Amadou & Mariam

Amadou & Mariam Tjè ni Muso

The recent history of music has been written on recycled paper, the quill dipped into resourcefulness ink. The adventures of the “Bembeya Jazz”, of the “Ambassadeurs du Motel” or of the Rail Band of Bamako are enough to fuel with ludicrous ingredients the episodes of an animist sit com in which the stars would be dishonest manager, venal marabou and piracy expert.

In such a hazardous situation, the route of Amadou and Mariam is silent and heroic. The first obstacle on their hard way was to make their parents accept their union. They met at the institute of young blind people of Bamako and their union was judged unreasonable because they were both blind.
At that time (under military dictatorship), he who wanted to be a musician and was really talented, was obliged to join orchestras in hotels where, in exchange of a state employee salary, he played for a clientele composed by the tops of the government and strangers to animate dance parties where people were gossiping and dancing Cuban.

Amadou Bagayoko learned to play the guitar in the band “Ambassadeurs du Motel” of Bamako, a polyvalent band which was later joined by Salif Keita. He improved his playing technique and mixed the different styles of music which led to the radiant Bamanan blues they display in their recent productions.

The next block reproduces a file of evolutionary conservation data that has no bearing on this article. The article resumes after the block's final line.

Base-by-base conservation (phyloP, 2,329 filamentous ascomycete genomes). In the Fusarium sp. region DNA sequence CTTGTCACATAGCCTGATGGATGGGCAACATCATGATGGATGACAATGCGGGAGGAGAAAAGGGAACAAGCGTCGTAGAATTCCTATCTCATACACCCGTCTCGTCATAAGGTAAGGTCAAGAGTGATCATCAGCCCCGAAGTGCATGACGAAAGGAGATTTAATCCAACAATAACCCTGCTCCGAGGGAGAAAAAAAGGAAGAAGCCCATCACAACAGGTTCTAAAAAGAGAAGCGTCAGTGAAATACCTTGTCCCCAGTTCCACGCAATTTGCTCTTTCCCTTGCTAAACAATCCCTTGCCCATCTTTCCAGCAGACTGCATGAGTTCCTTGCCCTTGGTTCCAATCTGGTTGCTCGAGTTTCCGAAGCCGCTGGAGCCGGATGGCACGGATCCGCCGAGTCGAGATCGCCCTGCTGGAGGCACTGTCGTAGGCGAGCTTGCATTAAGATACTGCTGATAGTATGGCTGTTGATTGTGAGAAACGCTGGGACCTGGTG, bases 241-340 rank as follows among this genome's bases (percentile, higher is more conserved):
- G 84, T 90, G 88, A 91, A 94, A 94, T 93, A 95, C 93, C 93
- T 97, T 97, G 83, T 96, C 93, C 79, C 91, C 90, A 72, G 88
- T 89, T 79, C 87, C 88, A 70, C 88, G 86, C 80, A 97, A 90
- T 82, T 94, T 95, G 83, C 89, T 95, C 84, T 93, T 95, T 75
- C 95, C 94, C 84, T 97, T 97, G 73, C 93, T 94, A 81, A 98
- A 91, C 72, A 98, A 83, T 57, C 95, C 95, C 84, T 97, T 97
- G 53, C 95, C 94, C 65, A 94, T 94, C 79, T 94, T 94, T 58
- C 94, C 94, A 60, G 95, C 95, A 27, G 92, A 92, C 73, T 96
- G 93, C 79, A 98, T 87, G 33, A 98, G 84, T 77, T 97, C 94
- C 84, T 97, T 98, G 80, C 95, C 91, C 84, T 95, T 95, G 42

Mariam Doumbia sings by her own, sometimes with Amadou. When they decided to undertake a career together, the chance of achievement in Mali abounded so much that they decided to emigrate in Ivory Coast where the success came as a surprise.

Far away from their three children, they will realise some tapes produced by the Nigerian Aliyu Maïkano Adamu on which we can find the initial versions of “Dunia”, “A chacun son problème”, “Mon amour” and “Ma chérie” accompanied only with an acoustic guitar. These songs will appear again on the album “sou ni tile” which was released seven years later and shows that African music can be universal and accompanied with modern technologies. “Tjè Ni muso”, man and woman in Bambara (here husband and wife), add to the large spectre sound nuances, rhythmical inflexions and different perfumes of the world (Portuguese cavaquihino, Bengali violin, piano jazz).

Amadou and Mariam have the feeling to listen to their own music through the pop of the seventies: electrical blues, reggae, salsa…

Without planning it, man and woman bring back home these sounds which originated from the black continent. This opening to the world gives energy to West African music and this album illustrates perfectly the term “world music”.

Amadou and Mariam tell us with their own words the superiority of the harmonious over the discordant; the amusing paradox present in the songs of this Malian couple of blinds is that they can give back the sight to those who think that they already see.